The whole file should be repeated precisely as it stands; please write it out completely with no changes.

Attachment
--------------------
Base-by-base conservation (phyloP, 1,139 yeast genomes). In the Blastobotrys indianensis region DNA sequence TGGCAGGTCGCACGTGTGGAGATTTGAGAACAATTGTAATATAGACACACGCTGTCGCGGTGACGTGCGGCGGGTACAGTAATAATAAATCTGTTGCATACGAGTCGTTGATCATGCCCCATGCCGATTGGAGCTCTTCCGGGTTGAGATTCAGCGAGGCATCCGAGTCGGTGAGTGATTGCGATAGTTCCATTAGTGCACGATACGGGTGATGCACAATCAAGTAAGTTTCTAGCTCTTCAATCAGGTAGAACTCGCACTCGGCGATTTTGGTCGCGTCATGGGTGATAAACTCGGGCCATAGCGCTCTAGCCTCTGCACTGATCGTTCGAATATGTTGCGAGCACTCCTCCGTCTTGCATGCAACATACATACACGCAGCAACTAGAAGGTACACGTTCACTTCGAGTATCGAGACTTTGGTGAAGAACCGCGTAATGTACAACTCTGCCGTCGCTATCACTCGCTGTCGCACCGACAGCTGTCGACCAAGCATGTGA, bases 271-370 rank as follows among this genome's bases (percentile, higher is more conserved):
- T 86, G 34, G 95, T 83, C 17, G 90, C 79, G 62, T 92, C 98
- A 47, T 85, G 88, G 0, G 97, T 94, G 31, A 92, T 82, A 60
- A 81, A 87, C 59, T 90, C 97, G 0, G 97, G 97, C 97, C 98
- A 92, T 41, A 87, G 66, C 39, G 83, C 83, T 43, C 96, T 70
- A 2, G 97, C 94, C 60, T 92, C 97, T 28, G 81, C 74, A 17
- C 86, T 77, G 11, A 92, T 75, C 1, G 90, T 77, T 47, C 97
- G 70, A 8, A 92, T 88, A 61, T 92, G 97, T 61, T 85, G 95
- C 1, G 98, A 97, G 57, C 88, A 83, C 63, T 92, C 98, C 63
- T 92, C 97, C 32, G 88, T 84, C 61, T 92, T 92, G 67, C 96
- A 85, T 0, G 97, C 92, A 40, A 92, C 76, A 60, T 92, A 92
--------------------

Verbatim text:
Base-by-base conservation (phyloP, 1,139 yeast genomes). In the Blastobotrys indianensis region DNA sequence TGGCAGGTCGCACGTGTGGAGATTTGAGAACAATTGTAATATAGACACACGCTGTCGCGGTGACGTGCGGCGGGTACAGTAATAATAAATCTGTTGCATACGAGTCGTTGATCATGCCCCATGCCGATTGGAGCTCTTCCGGGTTGAGATTCAGCGAGGCATCCGAGTCGGTGAGTGATTGCGATAGTTCCATTAGTGCACGATACGGGTGATGCACAATCAAGTAAGTTTCTAGCTCTTCAATCAGGTAGAACTCGCACTCGGCGATTTTGGTCGCGTCATGGGTGATAAACTCGGGCCATAGCGCTCTAGCCTCTGCACTGATCGTTCGAATATGTTGCGAGCACTCCTCCGTCTTGCATGCAACATACATACACGCAGCAACTAGAAGGTACACGTTCACTTCGAGTATCGAGACTTTGGTGAAGAACCGCGTAATGTACAACTCTGCCGTCGCTATCACTCGCTGTCGCACCGACAGCTGTCGACCAAGCATGTGA, bases 271-370 rank as follows among this genome's bases (percentile, higher is more conserved):
- T 86, G 34, G 95, T 83, C 17, G 90, C 79, G 62, T 92, C 98
- A 47, T 85, G 88, G 0, G 97, T 94, G 31, A 92, T 82, A 60
- A 81, A 87, C 59, T 90, C 97, G 0, G 97, G 97, C 97, C 98
- A 92, T 41, A 87, G 66, C 39, G 83, C 83, T 43, C 96, T 70
- A 2, G 97, C 94, C 60, T 92, C 97, T 28, G 81, C 74, A 17
- C 86, T 77, G 11, A 92, T 75, C 1, G 90, T 77, T 47, C 97
- G 70, A 8, A 92, T 88, A 61, T 92, G 97, T 61, T 85, G 95
- C 1, G 98, A 97, G 57, C 88, A 83, C 63, T 92, C 98, C 63
- T 92, C 97, C 32, G 88, T 84, C 61, T 92, T 92, G 67, C 96
- A 85, T 0, G 97, C 92, A 40, A 92, C 76, A 60, T 92, A 92